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An ambassador and trained facilitator under Eco Femme (a social enterprise working towards menstrual health in south India), Sanjina is also an active member of the MHM Collective- India and Menstrual Health Alliance- India. She has conducted Menstrual Health sessions in multiple government schools adopted by Rotary District 3240 as part of their WinS project in rural Bengal. She has also delivered training of trainers on SRHR, gender, sexuality and Menstruation for Tomorrow’s Foundation, Vikramshila Education Resource Society, Nirdhan trust and Micro Finance, Tollygunj Women In Need, Paint It Red in Kolkata.

Now as an MH Fellow with YKA, she’s expanding her impressive scope of work further by launching a campaign to facilitate the process of ensuring better menstrual health and SRH services for women residing in correctional homes in West Bengal. The campaign will entail an independent study to take stalk of the present conditions of MHM in correctional homes across the state and use its findings to build public support and political will to take the necessary action.

Saurabh has been associated with YKA as a user and has consistently been writing on the issue MHM and its intersectionality with other issues in the society. Now as an MHM Fellow with YKA, he’s launched the Right to Period campaign, which aims to ensure proper execution of MHM guidelines in Delhi’s schools.

The long-term aim of the campaign is to develop an open culture where menstruation is not treated as a taboo. The campaign also seeks to hold the schools accountable for their responsibilities as an important component in the implementation of MHM policies by making adequate sanitation infrastructure and knowledge of MHM available in school premises.

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Harshita is a psychologist and works to support people with mental health issues, particularly adolescents who are survivors of violence. Associated with the Azadi Foundation in UP, Harshita became an MHM Fellow with YKA, with the aim of promoting better menstrual health.

Her campaign #MeriMarzi aims to promote menstrual health and wellness, hygiene and facilities for female sex workers in UP. She says, “Knowledge about natural body processes is a very basic human right. And for individuals whose occupation is providing sexual services, it becomes even more important.”

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MH Fellow Sabna comes with significant experience working with a range of development issues. A co-founder of Project Sakhi Saheli, which aims to combat period poverty and break menstrual taboos, Sabna has, in the past, worked on the issue of menstruation in urban slums of Delhi with women and adolescent girls. She and her team also released MenstraBook, with menstrastories and organised Menstra Tlk in the Delhi School of Social Work to create more conversations on menstruation.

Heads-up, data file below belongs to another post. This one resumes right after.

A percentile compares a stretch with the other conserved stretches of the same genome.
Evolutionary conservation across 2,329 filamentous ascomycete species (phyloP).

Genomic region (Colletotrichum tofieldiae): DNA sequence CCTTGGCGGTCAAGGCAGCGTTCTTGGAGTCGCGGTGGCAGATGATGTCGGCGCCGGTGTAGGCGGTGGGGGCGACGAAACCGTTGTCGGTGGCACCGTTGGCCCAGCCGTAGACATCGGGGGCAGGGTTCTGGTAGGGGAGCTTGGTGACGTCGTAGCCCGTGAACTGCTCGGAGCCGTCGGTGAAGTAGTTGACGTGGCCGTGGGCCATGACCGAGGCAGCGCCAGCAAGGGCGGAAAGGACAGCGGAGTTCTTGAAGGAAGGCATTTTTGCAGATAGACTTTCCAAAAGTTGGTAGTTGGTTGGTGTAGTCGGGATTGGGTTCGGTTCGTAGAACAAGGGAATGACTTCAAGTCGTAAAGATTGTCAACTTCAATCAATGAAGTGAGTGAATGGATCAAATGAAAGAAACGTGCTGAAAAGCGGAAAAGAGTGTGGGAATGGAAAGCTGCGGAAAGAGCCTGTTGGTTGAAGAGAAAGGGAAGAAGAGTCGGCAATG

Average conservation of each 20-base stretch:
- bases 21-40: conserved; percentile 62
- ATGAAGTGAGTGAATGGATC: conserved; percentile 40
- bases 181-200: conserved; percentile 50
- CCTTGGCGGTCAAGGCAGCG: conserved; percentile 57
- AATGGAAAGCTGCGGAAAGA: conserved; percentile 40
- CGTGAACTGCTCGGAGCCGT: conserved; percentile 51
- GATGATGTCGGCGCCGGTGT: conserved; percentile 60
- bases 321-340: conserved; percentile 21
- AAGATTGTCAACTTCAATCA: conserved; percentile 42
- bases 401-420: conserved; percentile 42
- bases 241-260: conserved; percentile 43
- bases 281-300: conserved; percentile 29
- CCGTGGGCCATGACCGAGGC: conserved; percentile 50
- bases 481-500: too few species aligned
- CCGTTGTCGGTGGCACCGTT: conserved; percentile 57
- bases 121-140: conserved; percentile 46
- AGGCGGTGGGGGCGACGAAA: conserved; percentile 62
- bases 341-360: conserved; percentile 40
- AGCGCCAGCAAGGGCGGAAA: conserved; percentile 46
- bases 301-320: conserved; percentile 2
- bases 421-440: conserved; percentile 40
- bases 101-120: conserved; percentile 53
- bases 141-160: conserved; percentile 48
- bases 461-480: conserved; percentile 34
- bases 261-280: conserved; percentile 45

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A student from Delhi School of Social work, Vineet is a part of Project Sakhi Saheli, an initiative by the students of Delhi school of Social Work to create awareness on Menstrual Health and combat Period Poverty. Along with MHM Action Fellow Sabna, Vineet launched Menstratalk, a campaign that aims to put an end to period poverty and smash menstrual taboos in society.

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Find out more about the campaign here.

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As a Youth Ki Awaaz Menstrual Health Fellow, Nitisha has started Let’s Talk Period, a campaign to mobilise young people to switch to sustainable period products. She says, “80 lakh women in Delhi use non-biodegradable sanitary products, generate 3000 tonnes of menstrual waste, that takes 500-800 years to decompose; which in turn contributes to the health issues of all menstruators, increased burden of waste management on the city and harmful living environment for all citizens.

Let’s Talk Period aims to change this by

Find out more about her campaign here.

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A former Assistant Secretary with the Ministry of Women and Child Development in West Bengal for three months, Lakshmi Bhavya has been championing the cause of menstrual hygiene in her district. By associating herself with the Lalana Campaign, a holistic menstrual hygiene awareness campaign which is conducted by the Anahat NGO, Lakshmi has been slowly breaking taboos when it comes to periods and menstrual hygiene.

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A Guwahati-based college student pursuing her Masters in Tata Institute of Social Sciences, Bidisha started the #BleedwithDignity campaign on the technology platform, demanding that the Government of Assam install
biodegradable sanitary pad vending machines in all government schools across the state. Her petition on has already gathered support from over 90000 people and continues to grow.